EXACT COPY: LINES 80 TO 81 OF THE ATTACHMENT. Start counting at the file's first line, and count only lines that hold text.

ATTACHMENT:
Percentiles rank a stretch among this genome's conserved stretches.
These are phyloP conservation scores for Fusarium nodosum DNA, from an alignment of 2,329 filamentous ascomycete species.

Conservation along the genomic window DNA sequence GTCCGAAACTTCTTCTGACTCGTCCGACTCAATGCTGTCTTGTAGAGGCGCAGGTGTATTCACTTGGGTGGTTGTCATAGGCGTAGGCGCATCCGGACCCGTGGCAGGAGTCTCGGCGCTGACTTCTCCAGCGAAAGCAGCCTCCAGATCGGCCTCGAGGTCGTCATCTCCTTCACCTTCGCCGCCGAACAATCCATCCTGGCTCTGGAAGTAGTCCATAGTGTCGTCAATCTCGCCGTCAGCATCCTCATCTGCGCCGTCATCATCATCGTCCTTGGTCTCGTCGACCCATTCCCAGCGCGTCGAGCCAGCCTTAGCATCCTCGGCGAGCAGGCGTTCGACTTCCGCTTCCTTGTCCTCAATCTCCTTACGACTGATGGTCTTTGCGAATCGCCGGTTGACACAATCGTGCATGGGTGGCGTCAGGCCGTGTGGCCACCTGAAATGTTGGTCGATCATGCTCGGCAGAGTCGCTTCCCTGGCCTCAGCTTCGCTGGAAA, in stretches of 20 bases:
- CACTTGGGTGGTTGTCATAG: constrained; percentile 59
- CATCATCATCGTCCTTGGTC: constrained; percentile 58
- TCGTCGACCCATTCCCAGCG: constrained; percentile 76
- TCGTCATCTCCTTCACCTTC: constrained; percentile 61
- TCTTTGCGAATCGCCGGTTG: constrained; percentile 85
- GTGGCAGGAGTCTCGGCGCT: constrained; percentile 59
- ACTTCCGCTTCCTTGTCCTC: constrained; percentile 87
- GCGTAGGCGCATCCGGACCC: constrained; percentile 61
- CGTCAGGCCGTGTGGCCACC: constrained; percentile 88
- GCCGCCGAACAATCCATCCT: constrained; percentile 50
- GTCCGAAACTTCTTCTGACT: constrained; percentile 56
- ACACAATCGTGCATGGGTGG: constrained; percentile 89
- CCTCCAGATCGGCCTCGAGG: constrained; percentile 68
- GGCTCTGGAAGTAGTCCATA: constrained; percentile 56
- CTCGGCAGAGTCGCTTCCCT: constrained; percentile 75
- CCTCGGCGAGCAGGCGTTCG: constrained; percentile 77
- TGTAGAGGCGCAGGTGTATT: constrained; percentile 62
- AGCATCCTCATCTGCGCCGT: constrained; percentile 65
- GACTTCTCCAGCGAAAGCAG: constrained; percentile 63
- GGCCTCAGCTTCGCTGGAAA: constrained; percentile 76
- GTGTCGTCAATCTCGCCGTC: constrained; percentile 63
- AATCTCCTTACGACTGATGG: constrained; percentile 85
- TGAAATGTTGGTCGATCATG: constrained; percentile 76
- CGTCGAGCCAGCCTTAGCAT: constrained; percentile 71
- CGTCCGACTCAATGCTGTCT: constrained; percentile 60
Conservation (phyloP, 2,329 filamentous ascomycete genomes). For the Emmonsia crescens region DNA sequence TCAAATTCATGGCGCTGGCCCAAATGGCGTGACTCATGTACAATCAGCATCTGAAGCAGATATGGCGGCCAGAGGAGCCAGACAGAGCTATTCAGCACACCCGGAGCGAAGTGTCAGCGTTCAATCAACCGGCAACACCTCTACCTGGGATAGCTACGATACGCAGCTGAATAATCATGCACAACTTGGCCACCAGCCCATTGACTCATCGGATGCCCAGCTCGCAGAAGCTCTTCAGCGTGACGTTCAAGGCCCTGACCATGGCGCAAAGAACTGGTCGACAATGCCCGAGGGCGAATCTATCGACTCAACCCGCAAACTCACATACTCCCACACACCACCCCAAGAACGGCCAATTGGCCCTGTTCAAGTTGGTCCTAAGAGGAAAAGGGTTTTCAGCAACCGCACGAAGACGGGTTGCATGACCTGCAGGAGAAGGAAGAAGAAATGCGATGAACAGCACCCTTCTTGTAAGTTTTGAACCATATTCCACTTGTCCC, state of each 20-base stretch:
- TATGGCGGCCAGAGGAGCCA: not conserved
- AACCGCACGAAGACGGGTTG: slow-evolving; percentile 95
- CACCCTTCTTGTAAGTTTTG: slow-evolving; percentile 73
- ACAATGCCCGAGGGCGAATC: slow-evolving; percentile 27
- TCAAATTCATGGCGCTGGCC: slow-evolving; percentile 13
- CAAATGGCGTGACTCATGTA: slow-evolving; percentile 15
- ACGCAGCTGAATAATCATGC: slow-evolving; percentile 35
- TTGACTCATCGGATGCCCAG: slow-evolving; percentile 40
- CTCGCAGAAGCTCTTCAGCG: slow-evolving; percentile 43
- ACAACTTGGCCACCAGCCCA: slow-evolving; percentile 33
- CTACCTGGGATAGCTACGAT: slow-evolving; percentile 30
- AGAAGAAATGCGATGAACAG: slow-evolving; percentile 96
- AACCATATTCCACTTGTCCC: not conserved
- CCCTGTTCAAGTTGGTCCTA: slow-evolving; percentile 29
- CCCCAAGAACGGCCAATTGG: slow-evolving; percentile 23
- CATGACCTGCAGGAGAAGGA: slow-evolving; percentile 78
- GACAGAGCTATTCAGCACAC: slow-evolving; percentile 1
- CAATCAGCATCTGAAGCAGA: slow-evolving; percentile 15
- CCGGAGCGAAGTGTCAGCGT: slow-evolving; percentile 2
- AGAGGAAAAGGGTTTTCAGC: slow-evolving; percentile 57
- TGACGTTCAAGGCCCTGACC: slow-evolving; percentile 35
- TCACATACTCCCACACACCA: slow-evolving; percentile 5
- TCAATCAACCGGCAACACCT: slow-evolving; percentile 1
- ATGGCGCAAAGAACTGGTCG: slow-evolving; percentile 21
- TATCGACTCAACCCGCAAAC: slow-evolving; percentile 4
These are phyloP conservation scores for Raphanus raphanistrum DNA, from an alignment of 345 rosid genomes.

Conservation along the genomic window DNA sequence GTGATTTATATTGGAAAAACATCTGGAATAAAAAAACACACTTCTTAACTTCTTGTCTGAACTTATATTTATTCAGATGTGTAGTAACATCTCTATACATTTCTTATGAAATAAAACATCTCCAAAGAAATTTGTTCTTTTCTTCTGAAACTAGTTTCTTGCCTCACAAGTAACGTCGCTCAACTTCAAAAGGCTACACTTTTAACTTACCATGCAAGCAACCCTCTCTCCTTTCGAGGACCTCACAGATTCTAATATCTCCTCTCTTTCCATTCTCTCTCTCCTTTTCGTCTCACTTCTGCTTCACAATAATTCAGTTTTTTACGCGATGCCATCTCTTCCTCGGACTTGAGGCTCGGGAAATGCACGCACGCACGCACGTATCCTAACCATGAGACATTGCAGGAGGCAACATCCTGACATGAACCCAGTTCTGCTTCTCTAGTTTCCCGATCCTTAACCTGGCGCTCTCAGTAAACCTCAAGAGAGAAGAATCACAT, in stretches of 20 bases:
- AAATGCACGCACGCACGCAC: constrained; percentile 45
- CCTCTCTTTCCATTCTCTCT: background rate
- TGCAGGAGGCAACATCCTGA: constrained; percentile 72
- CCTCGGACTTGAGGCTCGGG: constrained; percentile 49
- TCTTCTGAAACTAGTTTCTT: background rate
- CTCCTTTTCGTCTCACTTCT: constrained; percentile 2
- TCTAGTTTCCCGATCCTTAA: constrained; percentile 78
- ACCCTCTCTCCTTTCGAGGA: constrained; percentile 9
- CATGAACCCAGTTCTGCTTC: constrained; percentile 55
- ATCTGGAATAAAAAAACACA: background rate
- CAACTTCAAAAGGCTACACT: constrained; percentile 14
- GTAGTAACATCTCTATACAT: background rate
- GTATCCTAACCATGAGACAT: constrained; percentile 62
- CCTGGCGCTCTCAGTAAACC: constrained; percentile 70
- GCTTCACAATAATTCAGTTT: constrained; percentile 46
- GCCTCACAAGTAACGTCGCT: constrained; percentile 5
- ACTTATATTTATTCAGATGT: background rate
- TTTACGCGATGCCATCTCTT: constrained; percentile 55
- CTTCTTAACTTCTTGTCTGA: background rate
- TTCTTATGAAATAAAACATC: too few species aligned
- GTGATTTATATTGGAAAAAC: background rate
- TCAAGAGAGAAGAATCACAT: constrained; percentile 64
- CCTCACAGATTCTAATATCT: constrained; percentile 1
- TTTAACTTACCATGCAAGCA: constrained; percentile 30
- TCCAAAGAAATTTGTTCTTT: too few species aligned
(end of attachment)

- TTTAACTTACCATGCAAGCA: constrained; percentile 30
- TCCAAAGAAATTTGTTCTTT: too few species aligned